“My dad says that Germany has changed from being a place people want to flee from to being a place they want to flee to.  I think this is just about right,” our German neighbor tells us.  He says that only 10% of the population is anti-refugee, and this sounds low to me.  He is here with his girlfriend of 12 years; they are 28 and 29, high school sweethearts who researched the Greek islands, looking for something beautiful, non-touristy, relaxed.

Her name is Mira which is strange because the protagonist of the book I’m reading — my brother’s sci-fi automaton novel — is also called Mira.  I am convinced it’s not her name, that I heard wrong and my brain has thrown the book character as a substitute.  She has curly brown hair and a mediterranean hue to her skin.  She has a quick, unrestrained, laugh and a ready smile.  His name is Thiemo, pronounced Tee-mo, and for a while I think it is Tebow, like the football player.  It is sometimes strange how the mind insists on contextualizing information.

They tell us about the national guilt in Germany, about how strongly the effects of the war are felt, about how in the 60’s, young people were being educated about the war and confronted their parents with their activity during that time.  His grandfather was a prisoner of war in England when he was 17; mine was a prisoner of war in Germany when he was 18.  We have long discussions about history and politics and economics and healthcare.  He is a chemist, finishing his phD and researching a dissertation on oil alternatives.  She calls herself a “peepee doctor” and laughs — she is a urologist, and does surgery on bladders and kidneys, and she says slicing into people doesn’t make her nervous (I ask, I have to ask.)  She talks about reconstructing a bladder out of other body tissue (I forget which), and how she works 10 hour days and doesn’t always have time to eat, so she grabs candy from the candy bowl for energy.  She doesn’t want her hands shaking while she is in surgery.



We meet Mira and Thiemo around the same day we meet another couple who also live in Germany.  They are married, but don’t wear rings.  He, Michael, is easygoing and thoughtful, quick to make a joke, but also quick to engage in serious conversation.  His wife Anna is more reserved, but certain subjects flip a switch, and she enthusiastically tells us about the healing powers of the local hot springs which, among other things, flush out kidney stones.  Mira, our resident urologist, mentions that drinking lots of water will do the same thing, and Anna smiles and vaguely accedes the point, jokingly accusing Mira of reducing the magic of Ikaria.  But Anna is serious about healing and health and the Ikarian way of life — in her first few weeks here, alone, she learned to dance like a local, and wandered through the island, feeling out different villages.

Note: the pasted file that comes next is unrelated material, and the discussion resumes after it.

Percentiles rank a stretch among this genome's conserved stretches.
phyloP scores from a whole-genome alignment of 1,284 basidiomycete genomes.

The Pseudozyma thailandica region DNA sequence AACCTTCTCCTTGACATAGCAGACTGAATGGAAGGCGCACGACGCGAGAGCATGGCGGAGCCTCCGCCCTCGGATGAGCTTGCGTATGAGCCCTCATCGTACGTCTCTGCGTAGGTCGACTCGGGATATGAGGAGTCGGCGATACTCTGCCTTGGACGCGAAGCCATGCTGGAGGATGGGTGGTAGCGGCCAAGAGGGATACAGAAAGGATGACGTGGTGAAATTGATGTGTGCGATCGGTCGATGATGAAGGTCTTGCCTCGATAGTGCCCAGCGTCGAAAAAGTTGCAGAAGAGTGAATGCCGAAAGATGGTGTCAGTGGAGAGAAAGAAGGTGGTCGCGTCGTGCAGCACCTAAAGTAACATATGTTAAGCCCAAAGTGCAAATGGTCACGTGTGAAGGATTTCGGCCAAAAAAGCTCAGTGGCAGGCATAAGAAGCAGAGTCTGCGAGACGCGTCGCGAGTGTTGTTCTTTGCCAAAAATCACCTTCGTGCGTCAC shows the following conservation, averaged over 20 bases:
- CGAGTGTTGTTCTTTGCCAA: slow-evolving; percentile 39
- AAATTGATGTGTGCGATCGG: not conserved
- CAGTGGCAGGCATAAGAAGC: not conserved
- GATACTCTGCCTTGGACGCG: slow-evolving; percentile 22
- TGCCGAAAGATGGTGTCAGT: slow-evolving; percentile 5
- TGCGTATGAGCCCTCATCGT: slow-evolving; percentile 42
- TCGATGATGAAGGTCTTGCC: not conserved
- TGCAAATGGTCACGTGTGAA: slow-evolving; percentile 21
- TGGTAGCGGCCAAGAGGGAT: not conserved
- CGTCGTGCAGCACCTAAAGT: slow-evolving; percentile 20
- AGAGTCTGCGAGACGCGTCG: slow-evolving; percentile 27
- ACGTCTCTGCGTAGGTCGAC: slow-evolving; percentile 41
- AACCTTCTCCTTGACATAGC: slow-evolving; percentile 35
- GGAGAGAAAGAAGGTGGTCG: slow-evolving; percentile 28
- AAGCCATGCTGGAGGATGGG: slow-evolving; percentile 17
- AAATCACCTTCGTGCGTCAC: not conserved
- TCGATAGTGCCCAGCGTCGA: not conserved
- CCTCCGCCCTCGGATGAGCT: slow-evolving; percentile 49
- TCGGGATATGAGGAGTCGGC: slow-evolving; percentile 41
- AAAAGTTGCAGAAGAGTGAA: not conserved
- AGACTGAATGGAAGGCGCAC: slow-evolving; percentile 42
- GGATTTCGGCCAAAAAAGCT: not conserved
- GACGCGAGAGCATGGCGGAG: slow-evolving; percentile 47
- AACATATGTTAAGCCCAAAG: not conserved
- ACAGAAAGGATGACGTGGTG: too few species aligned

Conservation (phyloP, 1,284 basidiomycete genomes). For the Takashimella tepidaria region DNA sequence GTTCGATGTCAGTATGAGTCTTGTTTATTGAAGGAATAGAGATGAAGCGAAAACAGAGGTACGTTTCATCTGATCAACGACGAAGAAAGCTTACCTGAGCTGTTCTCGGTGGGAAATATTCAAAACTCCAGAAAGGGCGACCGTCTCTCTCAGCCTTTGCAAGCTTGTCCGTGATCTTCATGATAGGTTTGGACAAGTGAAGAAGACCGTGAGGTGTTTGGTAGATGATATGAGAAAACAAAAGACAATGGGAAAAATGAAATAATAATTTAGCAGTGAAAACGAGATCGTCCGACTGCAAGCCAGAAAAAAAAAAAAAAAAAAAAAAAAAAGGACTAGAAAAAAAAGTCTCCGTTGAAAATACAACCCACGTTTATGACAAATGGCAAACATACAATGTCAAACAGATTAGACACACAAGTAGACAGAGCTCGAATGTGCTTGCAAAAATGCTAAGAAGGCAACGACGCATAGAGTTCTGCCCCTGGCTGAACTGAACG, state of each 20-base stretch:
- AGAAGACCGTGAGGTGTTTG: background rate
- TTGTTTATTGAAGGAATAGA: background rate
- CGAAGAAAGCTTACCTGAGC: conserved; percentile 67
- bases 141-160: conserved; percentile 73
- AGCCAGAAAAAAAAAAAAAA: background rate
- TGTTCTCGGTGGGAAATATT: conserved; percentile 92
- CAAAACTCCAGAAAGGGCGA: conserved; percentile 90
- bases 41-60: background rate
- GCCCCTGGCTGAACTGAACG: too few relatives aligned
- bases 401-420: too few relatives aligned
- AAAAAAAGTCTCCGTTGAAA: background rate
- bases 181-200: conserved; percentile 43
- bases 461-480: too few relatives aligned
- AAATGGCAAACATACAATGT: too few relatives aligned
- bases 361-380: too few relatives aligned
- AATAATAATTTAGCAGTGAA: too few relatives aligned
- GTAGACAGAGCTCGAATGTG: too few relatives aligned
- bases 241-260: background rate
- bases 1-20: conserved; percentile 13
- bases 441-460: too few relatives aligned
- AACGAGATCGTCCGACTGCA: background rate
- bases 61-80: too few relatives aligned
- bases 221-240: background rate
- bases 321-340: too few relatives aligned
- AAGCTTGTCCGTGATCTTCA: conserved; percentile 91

Michael* is a director, and he tells us about meeting Andrea Bocelli for a commercial shoot he directed.  He tells us how Bocelli doesn’t view his blindness as a handicap and gets frustrated at the question. He gallops on horses and drives a speed boat and embraces life.  I tell him about the Deaf community and the controversy over implants and aids — why perform invasive surgery when there is nothing wrong with us? We are just different.


Anna recommends a restaurant on the beach with wonderful fresh seafood, and our group decides to make the hour drive to eat dinner and watch the Germany-Italy football match, played at every tavern and restaurant with a television.  The trek is, of course, bumpy and wild, but we discuss our love stories and our happiness at being here, away from the robotic grind of civilization.  We have invented youth and love and adventure, and it’s fine if this isn’t really so, because we are happy, and we have our music on the radio and time, all of the time, in our hands, coursing through our bodies, a non-renewable resource that feels renewable on Ikaria.

The hour ride it is worth it when we step out into the soft wind and walk down to one of the wooden tables outside the restaurant.  The waitress clips a tablecloth to the table to keep it from blowing; our feet are on the sand, the ocean is teasing the beach with its waves, and the stars are winking out of a deep blue.

We decide to get lots of dishes to split, and all of the dishes look amazing, and Anna keeps recommending various seafood dishes even though she’s vegan, and the waitress thinks we are goofy, but she just smiles and writes and suggests more.


“Working with a great actor is amazing,” Michael says.  “You tell him what you want, and he gives you three completely different takes, and they are all great.”  He tells us about different dynamics with other actors, and how the most important part of directing actors is the prep ahead of time where he discusses the vision of the film and motivations of the actors.

His first Hollywood feature came out last year; he spent three years working on it (60 days of shooting), but wasn’t given full creative control.